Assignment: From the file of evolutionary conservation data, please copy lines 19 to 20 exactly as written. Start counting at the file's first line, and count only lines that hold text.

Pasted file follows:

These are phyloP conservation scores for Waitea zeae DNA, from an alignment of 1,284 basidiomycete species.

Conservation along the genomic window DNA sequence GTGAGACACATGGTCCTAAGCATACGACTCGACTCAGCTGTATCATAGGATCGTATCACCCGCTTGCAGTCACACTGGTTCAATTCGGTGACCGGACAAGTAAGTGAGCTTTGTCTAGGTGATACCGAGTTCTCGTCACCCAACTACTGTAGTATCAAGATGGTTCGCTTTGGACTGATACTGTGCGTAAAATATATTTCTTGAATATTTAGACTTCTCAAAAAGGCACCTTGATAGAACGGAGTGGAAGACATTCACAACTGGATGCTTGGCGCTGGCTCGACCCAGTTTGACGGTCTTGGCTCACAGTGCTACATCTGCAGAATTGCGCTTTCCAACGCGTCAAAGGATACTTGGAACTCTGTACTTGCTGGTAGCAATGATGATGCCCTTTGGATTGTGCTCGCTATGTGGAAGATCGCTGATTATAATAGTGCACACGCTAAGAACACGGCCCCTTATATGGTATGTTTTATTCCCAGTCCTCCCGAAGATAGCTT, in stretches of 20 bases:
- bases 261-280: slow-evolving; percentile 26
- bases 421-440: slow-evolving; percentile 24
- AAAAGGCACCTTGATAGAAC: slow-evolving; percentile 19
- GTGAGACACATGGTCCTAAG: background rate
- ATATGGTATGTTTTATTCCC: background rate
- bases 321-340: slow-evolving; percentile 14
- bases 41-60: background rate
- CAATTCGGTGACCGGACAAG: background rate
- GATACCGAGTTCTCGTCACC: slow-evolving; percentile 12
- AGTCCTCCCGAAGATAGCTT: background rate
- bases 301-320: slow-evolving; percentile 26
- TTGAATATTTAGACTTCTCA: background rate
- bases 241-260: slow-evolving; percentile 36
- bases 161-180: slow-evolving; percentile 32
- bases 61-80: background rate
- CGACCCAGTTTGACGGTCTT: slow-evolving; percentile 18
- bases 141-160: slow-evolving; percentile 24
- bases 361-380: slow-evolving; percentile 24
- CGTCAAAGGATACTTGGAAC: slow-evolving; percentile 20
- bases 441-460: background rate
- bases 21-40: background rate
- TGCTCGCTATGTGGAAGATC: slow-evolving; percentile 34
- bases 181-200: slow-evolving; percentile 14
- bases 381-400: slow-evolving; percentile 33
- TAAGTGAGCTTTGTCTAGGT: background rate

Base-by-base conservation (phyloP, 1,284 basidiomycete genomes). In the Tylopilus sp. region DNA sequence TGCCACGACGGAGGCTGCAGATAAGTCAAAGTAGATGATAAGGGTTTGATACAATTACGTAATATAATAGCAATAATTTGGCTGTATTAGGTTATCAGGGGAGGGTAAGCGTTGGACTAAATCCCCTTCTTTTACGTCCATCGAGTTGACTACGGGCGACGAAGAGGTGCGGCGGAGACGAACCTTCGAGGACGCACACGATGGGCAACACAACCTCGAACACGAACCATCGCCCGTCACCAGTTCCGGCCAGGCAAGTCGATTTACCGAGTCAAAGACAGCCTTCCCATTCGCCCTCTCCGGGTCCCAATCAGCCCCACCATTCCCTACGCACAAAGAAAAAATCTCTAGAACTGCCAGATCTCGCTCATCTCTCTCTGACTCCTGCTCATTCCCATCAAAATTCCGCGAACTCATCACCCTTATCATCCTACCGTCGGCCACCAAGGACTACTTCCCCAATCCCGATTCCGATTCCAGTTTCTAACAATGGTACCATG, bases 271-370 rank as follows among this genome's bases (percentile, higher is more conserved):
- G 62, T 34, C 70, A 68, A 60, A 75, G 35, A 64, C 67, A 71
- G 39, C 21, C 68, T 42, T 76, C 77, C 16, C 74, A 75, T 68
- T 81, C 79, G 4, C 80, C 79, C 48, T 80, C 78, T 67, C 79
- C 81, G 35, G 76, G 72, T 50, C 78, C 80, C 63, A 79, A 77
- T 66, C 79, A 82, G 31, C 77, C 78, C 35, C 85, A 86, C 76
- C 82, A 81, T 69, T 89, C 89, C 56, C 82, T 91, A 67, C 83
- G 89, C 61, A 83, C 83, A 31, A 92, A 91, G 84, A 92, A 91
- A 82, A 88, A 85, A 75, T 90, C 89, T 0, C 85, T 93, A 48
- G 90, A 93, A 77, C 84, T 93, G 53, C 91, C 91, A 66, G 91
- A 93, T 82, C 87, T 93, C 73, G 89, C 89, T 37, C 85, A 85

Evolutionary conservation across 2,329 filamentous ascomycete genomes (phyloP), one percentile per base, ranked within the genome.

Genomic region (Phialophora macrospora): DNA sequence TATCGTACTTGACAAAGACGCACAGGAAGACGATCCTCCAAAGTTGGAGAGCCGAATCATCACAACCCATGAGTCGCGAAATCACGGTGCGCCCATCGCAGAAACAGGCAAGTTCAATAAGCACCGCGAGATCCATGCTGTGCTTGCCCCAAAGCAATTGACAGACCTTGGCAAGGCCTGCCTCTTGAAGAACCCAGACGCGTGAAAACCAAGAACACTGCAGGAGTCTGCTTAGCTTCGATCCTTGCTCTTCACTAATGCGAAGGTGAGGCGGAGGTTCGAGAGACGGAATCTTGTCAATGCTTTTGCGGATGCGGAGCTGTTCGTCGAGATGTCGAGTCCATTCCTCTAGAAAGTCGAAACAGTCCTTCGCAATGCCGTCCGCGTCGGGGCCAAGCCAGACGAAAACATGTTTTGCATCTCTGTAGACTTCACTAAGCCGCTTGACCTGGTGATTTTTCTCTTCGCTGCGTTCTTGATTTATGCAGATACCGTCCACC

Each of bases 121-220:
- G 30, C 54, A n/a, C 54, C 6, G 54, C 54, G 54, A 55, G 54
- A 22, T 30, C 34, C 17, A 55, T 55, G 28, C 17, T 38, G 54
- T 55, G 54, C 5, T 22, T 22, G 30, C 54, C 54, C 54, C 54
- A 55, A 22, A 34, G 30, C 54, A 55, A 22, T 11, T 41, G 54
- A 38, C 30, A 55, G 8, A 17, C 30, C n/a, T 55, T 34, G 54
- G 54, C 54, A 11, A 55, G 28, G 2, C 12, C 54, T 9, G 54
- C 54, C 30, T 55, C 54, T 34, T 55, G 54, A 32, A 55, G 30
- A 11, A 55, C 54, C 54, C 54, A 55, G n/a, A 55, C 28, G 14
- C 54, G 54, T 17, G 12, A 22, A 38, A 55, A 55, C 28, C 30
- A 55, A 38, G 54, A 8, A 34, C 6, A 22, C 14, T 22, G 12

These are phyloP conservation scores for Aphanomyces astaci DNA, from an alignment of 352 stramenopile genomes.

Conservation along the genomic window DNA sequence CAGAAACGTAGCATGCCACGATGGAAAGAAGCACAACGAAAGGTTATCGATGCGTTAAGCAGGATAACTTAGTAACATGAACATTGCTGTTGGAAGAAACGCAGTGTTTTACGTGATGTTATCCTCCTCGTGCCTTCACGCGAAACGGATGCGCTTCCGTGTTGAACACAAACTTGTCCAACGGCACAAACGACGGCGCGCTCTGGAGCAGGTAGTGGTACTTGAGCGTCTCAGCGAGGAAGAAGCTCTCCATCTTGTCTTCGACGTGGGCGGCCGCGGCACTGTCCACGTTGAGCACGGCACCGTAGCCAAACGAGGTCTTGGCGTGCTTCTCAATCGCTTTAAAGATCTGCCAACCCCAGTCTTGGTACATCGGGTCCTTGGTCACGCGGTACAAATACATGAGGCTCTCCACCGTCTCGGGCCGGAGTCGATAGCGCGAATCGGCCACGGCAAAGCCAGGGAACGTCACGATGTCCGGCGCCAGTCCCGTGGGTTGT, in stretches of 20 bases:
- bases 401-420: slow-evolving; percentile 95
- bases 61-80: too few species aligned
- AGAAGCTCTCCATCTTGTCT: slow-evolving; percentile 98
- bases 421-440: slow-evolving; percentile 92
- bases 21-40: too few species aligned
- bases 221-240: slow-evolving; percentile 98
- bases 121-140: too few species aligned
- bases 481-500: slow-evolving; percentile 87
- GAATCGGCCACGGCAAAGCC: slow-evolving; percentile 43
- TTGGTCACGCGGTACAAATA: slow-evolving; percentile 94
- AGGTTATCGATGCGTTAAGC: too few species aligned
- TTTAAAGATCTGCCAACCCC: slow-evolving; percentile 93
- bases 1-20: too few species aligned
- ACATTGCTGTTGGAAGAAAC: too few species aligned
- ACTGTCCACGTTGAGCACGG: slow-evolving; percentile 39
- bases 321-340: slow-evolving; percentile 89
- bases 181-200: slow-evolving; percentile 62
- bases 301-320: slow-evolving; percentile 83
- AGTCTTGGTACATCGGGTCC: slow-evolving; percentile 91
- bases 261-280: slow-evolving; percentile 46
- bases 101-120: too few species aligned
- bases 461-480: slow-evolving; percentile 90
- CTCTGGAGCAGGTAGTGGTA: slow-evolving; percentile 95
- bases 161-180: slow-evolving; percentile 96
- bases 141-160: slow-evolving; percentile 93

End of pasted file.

- bases 141-160: slow-evolving; percentile 24
- bases 361-380: slow-evolving; percentile 24